April 23, 2013 By News Staff
A breach of sensitive information has left the city of Berkeley, Calif., picking up the pieces. In March, the city accidentally included some city employee Social Security numbers when responding to a public records request for salary data by a local a news group.
The city accidentally included the Social Security numbers when the electronic report on employee salaries was sent on March 11 to the Bay Area News Group (BANG), which publishes the salary information annually. According to local media, the city did not realize the sensitive information had been included in the report until the beginning of April.
Nearly a month after the error, the city sent an official letter to all city employees alerting them of the breach.
“We value our employees’ confidentiality and we’re very sorry that it happened,” said City Manager Christine Daniel last Friday in a statement. “All I can say is that it was a mistake.”
According to the city, it had “received confirmation from BANG that it did not disclose any employee Social Security numbers and that it has permanently destroyed the information.”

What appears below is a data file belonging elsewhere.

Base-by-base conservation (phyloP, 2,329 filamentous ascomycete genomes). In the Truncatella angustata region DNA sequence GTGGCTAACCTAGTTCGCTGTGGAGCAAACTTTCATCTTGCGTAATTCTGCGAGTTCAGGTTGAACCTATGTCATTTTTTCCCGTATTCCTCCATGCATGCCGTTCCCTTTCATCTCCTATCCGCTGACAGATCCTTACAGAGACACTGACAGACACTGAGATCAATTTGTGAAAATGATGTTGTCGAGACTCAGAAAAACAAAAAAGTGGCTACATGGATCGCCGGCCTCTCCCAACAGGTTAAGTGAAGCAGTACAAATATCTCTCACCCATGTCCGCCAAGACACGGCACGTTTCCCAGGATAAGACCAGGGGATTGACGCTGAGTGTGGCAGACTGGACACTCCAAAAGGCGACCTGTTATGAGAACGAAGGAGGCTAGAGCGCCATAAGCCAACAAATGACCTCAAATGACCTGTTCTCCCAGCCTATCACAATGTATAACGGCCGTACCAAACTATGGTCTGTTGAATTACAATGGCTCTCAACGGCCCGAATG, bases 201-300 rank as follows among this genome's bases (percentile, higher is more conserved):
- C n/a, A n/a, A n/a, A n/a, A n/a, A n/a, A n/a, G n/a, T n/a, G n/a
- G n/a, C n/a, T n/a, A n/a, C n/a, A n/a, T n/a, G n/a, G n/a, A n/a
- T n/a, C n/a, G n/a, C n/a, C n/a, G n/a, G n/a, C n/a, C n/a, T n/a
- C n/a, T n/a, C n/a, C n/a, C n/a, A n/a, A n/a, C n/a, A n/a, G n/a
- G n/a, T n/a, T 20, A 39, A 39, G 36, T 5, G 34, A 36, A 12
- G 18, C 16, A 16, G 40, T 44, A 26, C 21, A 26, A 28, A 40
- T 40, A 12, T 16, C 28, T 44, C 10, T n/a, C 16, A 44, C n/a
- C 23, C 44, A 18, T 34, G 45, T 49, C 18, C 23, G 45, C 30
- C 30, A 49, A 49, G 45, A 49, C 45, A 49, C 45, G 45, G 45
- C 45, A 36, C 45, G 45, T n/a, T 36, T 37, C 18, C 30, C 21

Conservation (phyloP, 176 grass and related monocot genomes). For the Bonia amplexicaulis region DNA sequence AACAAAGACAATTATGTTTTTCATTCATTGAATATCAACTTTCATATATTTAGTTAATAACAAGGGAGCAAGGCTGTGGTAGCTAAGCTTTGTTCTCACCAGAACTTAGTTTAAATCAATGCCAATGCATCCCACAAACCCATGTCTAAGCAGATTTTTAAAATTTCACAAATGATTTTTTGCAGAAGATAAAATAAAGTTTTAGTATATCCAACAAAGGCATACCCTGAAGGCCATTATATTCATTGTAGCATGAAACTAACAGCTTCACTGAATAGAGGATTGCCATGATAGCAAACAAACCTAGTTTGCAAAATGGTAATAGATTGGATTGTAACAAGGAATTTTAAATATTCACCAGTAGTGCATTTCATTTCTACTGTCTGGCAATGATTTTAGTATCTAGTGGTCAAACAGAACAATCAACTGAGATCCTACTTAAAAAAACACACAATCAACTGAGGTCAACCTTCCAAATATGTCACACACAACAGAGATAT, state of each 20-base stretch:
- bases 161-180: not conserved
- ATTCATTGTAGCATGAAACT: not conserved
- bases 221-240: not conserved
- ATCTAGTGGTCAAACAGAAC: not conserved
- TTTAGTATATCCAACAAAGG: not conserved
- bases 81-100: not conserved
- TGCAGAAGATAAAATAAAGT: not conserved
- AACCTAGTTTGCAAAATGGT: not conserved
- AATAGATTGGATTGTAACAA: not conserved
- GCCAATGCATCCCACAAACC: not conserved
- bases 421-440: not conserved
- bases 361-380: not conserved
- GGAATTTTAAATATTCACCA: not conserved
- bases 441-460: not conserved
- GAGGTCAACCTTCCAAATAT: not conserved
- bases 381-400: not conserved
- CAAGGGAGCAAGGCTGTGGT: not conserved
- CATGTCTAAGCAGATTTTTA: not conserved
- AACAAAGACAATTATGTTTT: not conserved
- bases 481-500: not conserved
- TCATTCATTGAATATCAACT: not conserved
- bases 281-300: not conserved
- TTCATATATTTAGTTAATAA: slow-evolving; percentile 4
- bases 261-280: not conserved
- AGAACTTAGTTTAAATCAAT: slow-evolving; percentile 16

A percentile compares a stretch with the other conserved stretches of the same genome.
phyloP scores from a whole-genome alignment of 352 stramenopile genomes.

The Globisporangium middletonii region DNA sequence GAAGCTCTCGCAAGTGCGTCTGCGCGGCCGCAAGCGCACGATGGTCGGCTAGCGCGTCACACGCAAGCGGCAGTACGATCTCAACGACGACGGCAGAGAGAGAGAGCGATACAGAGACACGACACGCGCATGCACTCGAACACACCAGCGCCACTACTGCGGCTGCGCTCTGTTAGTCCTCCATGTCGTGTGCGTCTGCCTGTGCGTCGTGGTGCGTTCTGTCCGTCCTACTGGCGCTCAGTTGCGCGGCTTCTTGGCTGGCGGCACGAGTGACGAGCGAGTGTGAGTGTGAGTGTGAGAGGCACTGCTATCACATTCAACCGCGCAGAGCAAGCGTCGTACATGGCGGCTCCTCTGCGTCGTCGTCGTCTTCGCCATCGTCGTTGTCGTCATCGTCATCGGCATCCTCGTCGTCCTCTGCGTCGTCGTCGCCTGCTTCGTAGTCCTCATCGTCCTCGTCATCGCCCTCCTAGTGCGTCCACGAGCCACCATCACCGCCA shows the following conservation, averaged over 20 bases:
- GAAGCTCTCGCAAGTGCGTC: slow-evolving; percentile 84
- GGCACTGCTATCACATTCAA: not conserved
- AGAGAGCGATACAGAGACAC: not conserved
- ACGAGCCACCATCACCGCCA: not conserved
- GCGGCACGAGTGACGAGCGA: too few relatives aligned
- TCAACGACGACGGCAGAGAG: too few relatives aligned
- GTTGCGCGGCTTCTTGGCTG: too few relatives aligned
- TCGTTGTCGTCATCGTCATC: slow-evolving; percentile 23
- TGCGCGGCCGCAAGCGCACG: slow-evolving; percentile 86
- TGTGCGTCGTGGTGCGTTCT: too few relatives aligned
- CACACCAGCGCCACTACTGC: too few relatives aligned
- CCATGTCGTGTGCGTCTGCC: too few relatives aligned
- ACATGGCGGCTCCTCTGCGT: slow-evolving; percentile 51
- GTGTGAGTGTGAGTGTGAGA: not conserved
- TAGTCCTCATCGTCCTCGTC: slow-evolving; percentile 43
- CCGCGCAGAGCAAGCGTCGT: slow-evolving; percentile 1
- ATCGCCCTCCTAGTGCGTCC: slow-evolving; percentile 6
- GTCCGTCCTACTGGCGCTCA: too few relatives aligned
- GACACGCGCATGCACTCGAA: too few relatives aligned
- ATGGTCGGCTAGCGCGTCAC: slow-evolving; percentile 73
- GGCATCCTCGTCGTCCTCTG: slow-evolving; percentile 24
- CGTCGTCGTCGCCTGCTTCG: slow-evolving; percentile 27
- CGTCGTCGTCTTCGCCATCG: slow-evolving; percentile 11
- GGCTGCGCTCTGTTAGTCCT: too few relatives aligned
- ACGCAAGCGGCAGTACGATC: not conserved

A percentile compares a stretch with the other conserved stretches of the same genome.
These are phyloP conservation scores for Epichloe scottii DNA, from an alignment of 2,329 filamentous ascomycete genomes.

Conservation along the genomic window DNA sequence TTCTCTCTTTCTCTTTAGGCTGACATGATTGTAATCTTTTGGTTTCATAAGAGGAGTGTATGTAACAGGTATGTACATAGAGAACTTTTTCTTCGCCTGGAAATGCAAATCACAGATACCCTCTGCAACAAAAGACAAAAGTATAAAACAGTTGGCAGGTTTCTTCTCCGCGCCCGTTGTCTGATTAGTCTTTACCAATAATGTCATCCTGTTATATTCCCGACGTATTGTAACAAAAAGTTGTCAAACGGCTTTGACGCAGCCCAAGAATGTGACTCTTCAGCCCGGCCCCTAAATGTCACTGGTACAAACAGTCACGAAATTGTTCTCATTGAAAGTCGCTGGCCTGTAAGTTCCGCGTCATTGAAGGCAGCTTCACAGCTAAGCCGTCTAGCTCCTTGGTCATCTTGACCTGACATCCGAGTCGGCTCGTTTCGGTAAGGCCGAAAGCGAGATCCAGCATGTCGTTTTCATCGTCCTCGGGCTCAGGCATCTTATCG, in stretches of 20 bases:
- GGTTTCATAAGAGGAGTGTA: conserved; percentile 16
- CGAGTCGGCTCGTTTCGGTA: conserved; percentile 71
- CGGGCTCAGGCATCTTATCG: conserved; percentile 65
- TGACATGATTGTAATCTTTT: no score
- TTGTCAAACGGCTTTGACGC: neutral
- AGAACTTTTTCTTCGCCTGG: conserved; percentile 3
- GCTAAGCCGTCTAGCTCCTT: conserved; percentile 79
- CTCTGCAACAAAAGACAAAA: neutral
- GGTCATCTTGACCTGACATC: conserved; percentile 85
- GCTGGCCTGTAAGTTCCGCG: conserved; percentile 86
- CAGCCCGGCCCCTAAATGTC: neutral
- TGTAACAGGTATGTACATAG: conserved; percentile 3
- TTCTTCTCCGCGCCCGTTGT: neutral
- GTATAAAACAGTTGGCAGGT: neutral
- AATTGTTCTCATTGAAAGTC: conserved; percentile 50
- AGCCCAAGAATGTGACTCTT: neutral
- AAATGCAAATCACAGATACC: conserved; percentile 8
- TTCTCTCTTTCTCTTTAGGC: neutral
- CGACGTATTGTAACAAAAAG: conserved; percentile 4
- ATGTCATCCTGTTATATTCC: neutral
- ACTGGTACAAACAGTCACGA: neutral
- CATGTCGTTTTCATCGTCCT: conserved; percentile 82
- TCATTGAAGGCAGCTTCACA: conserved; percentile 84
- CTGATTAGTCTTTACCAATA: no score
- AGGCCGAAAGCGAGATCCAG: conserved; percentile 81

All over the country, community leaders are looking to boost economic development through various initiatives. One key element in many of those initiatives is the use of information technology. When local governments build IT infrastructure, create e-government applications, assist high-tech startups or otherwise focus on technology, they create conditions that draw businesses to their communities and help retain skilled workers. This paper discusses and provides examples of these various ways local government can use technology to ultimately make a community more attractive to businesses, visitors and residents.